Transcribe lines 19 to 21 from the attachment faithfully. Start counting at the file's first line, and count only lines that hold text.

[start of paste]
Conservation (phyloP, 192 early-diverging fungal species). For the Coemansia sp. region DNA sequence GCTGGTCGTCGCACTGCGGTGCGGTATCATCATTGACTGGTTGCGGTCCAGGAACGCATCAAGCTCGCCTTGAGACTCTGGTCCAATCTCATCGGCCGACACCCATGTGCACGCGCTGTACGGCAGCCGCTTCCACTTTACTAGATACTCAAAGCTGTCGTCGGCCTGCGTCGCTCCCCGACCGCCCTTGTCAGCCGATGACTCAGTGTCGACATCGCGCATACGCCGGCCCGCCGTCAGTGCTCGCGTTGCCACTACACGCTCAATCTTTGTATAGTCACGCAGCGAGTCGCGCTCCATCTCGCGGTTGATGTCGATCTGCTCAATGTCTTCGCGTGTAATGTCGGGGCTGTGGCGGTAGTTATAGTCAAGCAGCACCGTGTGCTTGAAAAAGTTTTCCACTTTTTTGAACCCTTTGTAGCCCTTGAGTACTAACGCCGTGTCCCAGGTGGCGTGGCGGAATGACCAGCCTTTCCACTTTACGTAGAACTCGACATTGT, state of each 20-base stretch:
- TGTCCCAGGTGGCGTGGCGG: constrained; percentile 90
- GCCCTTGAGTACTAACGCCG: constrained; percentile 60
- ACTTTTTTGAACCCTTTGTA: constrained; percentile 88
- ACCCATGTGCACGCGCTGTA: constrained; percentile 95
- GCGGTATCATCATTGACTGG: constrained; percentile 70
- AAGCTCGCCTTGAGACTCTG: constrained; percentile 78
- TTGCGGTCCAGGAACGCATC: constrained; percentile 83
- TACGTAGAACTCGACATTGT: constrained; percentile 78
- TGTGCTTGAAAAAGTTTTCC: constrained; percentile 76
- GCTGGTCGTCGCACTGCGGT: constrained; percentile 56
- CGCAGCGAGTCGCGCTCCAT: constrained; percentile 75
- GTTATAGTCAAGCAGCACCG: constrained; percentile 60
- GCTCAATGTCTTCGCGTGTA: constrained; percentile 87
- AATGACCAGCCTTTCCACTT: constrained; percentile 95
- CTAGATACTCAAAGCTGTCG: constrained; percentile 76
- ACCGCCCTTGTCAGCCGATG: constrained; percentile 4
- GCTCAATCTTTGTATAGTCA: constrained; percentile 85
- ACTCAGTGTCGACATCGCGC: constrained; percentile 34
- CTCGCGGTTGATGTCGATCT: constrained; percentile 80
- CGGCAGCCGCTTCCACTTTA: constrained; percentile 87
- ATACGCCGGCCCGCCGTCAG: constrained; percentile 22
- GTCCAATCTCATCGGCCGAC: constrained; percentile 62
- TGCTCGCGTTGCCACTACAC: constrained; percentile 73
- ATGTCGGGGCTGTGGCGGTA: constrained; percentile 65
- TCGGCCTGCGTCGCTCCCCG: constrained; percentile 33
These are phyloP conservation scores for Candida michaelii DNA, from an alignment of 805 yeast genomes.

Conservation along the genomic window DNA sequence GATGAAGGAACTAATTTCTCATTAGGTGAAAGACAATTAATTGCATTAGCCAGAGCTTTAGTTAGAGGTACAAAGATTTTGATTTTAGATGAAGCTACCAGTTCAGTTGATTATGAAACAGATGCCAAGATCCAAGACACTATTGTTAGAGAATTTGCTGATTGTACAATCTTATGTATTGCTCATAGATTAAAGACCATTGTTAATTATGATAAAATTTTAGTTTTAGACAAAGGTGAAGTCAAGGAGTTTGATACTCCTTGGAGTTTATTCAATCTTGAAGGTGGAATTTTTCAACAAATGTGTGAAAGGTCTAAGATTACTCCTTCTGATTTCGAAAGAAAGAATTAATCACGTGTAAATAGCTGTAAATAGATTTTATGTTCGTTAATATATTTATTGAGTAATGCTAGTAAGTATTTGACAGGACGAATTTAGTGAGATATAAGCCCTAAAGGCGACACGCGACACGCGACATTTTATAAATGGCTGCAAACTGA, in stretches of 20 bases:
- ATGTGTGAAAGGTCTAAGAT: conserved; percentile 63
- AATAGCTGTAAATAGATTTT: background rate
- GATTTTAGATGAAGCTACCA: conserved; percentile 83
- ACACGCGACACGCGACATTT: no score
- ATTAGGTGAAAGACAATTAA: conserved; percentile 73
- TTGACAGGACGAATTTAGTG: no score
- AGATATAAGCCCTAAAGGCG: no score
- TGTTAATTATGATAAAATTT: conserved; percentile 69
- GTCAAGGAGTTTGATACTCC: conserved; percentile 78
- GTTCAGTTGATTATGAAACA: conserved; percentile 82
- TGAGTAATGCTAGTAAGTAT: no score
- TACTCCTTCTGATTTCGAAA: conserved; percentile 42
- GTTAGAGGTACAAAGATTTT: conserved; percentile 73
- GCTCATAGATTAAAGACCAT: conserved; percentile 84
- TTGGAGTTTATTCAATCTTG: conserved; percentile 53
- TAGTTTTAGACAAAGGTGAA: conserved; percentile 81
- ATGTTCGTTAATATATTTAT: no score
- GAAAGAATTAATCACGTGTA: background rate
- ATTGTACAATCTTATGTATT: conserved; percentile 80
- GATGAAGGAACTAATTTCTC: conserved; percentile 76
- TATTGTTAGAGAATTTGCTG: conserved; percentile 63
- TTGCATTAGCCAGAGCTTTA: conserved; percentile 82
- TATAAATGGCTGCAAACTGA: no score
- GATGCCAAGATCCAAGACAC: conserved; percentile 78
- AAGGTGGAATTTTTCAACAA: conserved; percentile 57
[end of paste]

- ACTCAGTGTCGACATCGCGC: constrained; percentile 34
- CTCGCGGTTGATGTCGATCT: constrained; percentile 80
- CGGCAGCCGCTTCCACTTTA: constrained; percentile 87